Today is the last ride for the Space Shuttle Atlantis.
The craft was first launched 25 years ago, and has become the workhorse of the remaining shuttle fleet.
For the next few days, at certain places and at certain times, you can actually see the shuttle and its reflection off the sun as it catches up to the International Space Station.
It will look like a bright star moving across the sky in a straight line, lasting between 1-3 minutes.
(When I used to do astro-photography, on most any night, photographing almost any object, at least one of my shots would contain the trail of a satellite streaking through my field of view.)
If you are lucky, you can also see the International Space Station streak through the night sky.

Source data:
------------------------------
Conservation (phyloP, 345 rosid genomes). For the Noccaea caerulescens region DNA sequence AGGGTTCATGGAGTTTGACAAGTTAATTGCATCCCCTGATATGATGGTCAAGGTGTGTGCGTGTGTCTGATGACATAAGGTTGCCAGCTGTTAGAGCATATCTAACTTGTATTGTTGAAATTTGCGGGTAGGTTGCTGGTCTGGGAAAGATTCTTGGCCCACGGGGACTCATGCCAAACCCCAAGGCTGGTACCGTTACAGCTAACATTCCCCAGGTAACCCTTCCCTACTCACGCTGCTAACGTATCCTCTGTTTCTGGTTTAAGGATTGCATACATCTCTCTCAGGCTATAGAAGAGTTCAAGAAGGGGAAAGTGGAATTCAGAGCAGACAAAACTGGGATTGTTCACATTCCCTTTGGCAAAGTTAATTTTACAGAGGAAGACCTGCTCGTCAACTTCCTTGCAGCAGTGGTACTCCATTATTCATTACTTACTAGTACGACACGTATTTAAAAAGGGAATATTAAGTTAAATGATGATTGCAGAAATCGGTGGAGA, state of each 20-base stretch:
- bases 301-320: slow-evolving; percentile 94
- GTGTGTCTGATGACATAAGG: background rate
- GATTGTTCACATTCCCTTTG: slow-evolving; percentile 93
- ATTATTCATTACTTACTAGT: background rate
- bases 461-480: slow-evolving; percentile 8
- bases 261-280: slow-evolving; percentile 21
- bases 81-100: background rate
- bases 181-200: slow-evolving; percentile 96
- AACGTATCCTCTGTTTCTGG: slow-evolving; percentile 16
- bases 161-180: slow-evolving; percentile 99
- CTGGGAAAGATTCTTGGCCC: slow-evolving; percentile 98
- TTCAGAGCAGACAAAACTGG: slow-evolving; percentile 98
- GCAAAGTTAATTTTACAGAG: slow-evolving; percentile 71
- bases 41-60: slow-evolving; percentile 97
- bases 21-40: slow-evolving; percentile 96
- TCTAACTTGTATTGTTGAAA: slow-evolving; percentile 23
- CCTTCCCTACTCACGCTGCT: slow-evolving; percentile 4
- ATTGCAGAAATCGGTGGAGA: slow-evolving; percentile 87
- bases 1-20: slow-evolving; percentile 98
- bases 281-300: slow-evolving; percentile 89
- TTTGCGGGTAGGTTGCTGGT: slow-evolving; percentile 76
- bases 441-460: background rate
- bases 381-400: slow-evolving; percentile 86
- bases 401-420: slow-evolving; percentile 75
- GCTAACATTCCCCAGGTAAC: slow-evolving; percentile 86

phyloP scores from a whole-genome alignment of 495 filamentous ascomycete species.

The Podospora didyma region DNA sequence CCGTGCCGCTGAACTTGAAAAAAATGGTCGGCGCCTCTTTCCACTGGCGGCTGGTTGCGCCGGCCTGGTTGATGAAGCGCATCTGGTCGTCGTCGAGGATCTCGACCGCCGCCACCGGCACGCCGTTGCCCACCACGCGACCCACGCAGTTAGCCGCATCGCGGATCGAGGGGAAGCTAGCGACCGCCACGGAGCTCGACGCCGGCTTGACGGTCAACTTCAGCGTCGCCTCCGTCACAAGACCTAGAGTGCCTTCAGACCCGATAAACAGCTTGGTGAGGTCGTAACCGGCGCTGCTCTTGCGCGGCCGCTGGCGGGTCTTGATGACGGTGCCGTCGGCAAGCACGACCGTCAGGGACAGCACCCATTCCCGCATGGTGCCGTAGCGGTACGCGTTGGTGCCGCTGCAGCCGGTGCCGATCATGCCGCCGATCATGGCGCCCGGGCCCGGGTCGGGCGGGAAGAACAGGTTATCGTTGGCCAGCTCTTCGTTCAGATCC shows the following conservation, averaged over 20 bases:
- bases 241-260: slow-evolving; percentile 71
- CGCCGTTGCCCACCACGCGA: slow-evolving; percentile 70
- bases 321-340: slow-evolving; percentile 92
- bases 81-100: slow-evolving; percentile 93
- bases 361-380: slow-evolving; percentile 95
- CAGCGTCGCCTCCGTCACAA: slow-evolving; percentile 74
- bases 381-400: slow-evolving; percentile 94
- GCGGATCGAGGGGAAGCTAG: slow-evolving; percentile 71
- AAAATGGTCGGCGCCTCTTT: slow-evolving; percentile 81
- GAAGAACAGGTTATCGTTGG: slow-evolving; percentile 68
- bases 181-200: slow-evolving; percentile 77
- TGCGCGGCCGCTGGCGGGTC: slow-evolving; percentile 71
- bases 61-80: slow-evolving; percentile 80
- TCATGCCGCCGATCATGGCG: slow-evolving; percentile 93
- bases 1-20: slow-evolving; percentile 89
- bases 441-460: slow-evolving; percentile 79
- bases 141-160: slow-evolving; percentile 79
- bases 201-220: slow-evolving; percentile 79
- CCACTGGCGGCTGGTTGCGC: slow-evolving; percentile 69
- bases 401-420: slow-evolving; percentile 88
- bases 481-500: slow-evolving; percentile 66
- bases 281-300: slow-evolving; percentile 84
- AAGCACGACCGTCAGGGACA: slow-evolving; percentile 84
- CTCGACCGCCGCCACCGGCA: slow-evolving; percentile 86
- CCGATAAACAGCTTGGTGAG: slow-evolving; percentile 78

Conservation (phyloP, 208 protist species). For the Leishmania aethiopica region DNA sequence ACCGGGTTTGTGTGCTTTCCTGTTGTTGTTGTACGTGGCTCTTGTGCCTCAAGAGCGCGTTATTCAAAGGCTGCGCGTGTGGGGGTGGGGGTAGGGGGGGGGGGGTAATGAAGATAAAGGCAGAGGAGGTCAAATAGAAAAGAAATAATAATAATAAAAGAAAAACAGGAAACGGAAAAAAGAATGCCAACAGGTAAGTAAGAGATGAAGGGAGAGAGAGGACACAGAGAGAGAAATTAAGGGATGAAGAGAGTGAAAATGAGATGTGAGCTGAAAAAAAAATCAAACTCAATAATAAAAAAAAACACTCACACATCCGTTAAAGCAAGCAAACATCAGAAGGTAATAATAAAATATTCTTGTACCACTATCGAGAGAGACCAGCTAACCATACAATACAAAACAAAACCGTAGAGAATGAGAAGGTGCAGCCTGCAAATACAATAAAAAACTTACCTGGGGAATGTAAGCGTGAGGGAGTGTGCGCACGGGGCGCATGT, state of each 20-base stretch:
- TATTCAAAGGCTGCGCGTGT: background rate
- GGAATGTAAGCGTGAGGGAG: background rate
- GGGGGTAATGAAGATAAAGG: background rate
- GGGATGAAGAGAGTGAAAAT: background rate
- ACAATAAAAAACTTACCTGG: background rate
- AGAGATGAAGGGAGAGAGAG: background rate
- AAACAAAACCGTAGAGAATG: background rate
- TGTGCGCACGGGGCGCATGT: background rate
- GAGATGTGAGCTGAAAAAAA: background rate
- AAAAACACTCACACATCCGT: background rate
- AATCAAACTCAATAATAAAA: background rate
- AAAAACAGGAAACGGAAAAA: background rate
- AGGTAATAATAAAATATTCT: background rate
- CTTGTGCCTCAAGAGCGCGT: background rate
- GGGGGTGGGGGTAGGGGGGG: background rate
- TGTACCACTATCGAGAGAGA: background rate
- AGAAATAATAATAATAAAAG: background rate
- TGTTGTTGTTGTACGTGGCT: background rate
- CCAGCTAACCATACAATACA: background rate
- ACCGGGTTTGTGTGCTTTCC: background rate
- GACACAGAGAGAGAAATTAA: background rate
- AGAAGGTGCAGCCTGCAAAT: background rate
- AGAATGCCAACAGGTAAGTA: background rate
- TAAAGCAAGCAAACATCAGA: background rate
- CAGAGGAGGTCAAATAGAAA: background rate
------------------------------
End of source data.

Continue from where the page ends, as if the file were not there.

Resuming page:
Here is a photo taken with an amateur telescope and an astrophoto set-up of a Shuttle docking with the Space Station. (Unfortunately, I don’t know whose photo it is, but I have seen many of these taken with simple backyard set-ups.)
I always thought that was pretty neat.
Obviously, this is not what you will see when you are looking with the naked eye, but it is still pretty fascinating to catch a glimpse of one of these shooting by, knowing what it is, and thinking that there are people in that little machine traveling at 17,900mph.
If you are interested, here is a site which lets you pick your location, and pin-points the time the Shuttle will be seen in your area.